Everybody can be great. Everybody can serve. AAPN publisher Richard James was please to serve as keynote speaker at the annual MLK Day Rally held at Pennsylvania College of Technology’s Bardo Gymnasium, January 15, 2018.
About 350 people attended the event. After a brief Peace Walk on campus, James congratulated everyone for coming out on a cold day. He asked everyone to thank each other for showing up. Then he pronounced the group as a “beloved community”. He said there are two rules in a beloved community, “Look out for each other and treat others the way you would like to be treated.”
Red. Black. Green. The colors of the African diaspora. And the flag of the United States of America. The image symbolizes the unique history and experiences of a once enslaved people on the North American continent. Their collective viewpoint is most often different from the common narrative of the white majority. The two groups, working side-by-side for centuries, have formed contrasting and competing opinions on politics, social justice, economics, immigration policies, health care, crime and other issues.
African-American Perspective newsletter intends to present the minority position on a variety of issues confronting America. Through understanding differing viewpoints we can reach common ground. And there are diverse perspectives within the African-American community! Covering all of it is daunting. But we hope to provide the reader a peek into the world of Black Americans.
After much thought, I decided to revive the African-American Perspective Newsletter. I got a little coaxing from my friend Rev. Awun Sam Hwang. He gave me the nudge I needed to plunge into the publishing business again. Thanks Sam!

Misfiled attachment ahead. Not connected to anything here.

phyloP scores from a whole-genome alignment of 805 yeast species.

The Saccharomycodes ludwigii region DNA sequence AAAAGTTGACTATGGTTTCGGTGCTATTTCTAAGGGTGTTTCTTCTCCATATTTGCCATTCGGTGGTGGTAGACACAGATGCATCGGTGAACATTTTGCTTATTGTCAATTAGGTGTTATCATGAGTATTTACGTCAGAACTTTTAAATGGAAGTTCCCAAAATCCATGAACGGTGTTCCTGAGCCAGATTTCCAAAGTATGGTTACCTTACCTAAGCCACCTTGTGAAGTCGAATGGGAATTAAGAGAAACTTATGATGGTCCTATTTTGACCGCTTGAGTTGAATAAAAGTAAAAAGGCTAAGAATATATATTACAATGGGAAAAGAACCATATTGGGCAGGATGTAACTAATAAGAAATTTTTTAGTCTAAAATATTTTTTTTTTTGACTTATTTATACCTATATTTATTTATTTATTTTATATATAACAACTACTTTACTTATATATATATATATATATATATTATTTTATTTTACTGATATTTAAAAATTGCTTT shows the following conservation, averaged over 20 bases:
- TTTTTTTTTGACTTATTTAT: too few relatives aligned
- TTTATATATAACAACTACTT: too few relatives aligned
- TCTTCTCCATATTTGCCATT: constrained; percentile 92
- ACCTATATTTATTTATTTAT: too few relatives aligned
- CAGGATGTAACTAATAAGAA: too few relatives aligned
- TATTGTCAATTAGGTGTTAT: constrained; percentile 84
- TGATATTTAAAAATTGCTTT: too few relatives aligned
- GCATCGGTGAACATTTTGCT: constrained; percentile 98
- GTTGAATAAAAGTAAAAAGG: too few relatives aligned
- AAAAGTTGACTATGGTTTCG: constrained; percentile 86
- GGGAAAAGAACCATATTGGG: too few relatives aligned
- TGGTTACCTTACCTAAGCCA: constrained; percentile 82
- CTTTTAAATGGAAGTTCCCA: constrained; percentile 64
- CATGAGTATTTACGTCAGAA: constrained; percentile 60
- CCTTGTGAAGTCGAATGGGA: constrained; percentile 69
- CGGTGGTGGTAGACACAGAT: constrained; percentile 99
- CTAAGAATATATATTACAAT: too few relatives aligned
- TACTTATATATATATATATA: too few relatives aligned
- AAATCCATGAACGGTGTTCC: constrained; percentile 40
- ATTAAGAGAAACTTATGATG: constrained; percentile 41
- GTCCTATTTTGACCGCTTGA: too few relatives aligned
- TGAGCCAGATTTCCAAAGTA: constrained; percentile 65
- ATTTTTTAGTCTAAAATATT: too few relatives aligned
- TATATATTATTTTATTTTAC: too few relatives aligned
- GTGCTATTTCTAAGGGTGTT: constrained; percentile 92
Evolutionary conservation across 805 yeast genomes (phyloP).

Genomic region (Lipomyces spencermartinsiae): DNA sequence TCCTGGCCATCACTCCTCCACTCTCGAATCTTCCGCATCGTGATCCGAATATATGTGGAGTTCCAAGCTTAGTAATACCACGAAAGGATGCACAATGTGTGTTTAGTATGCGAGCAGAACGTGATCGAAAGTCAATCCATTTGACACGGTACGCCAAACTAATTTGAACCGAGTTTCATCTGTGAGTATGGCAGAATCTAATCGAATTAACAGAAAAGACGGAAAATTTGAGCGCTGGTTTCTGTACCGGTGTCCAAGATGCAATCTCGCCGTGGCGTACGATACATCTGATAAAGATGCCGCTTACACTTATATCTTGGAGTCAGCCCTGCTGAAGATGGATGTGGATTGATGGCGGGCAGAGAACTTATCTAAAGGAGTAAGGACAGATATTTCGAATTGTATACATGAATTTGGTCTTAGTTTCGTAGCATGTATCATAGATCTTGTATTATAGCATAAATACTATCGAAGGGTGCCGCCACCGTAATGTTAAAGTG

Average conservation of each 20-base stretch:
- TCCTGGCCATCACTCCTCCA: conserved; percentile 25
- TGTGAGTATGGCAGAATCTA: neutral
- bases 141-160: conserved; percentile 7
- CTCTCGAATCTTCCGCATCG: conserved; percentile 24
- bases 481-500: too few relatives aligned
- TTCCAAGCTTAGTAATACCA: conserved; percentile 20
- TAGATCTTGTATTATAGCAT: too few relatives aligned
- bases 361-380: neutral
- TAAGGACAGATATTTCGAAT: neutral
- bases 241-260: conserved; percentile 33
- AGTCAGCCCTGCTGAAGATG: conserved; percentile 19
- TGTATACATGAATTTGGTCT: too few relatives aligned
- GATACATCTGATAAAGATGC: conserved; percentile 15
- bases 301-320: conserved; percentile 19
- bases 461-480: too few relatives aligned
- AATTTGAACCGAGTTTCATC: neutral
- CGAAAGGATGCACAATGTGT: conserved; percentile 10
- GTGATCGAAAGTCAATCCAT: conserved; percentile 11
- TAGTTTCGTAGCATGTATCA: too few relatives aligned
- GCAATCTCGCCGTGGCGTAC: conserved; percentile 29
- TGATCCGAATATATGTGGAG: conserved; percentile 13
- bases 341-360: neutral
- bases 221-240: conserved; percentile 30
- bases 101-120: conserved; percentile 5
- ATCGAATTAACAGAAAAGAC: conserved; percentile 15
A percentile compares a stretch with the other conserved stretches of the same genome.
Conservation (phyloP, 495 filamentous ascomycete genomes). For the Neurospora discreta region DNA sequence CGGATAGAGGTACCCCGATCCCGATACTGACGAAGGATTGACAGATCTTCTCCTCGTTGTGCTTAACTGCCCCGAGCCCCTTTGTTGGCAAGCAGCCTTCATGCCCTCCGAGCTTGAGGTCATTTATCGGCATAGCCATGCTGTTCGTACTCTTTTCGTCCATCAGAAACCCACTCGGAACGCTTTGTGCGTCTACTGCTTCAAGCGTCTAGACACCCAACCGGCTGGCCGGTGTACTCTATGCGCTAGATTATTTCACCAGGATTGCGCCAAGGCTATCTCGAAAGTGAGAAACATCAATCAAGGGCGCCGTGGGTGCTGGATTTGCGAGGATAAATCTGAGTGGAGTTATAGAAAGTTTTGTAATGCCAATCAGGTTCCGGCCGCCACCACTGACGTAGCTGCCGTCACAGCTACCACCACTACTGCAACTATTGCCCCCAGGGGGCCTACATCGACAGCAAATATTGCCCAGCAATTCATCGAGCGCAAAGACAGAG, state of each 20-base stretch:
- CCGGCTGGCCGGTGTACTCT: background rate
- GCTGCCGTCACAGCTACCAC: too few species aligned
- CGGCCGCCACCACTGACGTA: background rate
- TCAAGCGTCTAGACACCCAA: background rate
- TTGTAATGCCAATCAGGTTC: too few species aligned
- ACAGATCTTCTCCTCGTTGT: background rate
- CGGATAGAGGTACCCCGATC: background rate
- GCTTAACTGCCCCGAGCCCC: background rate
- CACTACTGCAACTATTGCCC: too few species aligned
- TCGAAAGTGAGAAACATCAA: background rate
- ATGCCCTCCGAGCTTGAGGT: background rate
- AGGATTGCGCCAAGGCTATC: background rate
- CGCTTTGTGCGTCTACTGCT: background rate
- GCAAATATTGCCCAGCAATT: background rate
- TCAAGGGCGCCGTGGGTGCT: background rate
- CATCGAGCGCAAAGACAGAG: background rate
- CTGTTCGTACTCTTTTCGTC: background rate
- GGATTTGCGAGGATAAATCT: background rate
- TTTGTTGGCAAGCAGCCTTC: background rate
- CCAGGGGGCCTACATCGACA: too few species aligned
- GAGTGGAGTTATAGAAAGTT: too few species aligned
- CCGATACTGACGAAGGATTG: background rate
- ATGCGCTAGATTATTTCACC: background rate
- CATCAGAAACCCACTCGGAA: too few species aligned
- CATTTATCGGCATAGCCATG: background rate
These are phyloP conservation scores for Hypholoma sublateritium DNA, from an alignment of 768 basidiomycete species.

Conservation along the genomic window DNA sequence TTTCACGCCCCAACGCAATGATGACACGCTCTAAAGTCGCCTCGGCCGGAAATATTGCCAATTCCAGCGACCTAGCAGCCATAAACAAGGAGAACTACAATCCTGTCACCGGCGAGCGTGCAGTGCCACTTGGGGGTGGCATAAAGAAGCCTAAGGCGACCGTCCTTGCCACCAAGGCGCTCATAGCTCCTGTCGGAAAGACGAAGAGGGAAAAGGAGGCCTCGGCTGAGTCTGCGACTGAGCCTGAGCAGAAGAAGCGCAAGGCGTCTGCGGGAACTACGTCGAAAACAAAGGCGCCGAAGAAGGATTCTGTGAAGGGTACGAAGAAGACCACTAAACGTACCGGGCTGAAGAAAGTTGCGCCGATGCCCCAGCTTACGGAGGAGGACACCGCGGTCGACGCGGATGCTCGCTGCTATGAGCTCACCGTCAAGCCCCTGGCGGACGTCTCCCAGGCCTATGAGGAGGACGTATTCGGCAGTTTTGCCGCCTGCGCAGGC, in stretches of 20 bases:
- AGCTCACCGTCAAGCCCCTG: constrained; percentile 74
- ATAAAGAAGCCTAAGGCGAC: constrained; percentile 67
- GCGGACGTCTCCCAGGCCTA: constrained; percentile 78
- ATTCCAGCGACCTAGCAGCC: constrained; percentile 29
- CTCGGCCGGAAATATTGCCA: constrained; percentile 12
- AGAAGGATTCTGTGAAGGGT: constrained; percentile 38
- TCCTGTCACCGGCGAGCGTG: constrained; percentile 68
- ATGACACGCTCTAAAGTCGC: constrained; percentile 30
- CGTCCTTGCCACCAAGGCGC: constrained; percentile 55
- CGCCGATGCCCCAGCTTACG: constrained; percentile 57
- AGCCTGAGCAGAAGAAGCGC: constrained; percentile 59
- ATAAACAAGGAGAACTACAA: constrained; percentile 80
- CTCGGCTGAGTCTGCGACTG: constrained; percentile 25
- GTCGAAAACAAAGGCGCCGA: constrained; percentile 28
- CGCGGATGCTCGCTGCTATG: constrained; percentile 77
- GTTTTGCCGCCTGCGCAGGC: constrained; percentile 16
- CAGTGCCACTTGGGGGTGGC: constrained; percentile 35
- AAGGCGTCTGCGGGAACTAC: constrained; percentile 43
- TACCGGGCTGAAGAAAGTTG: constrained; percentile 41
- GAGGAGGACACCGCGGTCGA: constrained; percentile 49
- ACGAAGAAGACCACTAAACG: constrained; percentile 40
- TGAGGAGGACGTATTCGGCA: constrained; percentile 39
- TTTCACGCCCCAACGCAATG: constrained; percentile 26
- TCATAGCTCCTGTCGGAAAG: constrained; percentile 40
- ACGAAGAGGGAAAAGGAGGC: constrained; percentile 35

Above: The first issue of the Newsletter initially entitled An African-American Perspective. From March 2007.
Welcome to the rebirth of the African-American Perspective Newsletter.
Our mentor and hero is Frederick Douglass, publisher and co-editor of the abolitionist newspaper, the North Star.
We will celebrate his 200th birthday on February 14, 2018. He was born Frederick Augustus Washington Bailey in February 1818. The exact date of his birth was not known, he chose February 14th. At 20 years of age, after teaching himself how to read and write, he “stole his body” and escaped to freedom with the help of his wife, a free black woman named Anna Murray. (He changed his name to Douglass later in life.)
He worked the docks of Baltimore harbor, wrote 3 autobiographies, published 2 newspapers, toured the United States and Europe advocating for abolition of slavery, equal rights for ex-slaves and was appointed to high office within the government. He was even nominated as a Vice Presidential candidate!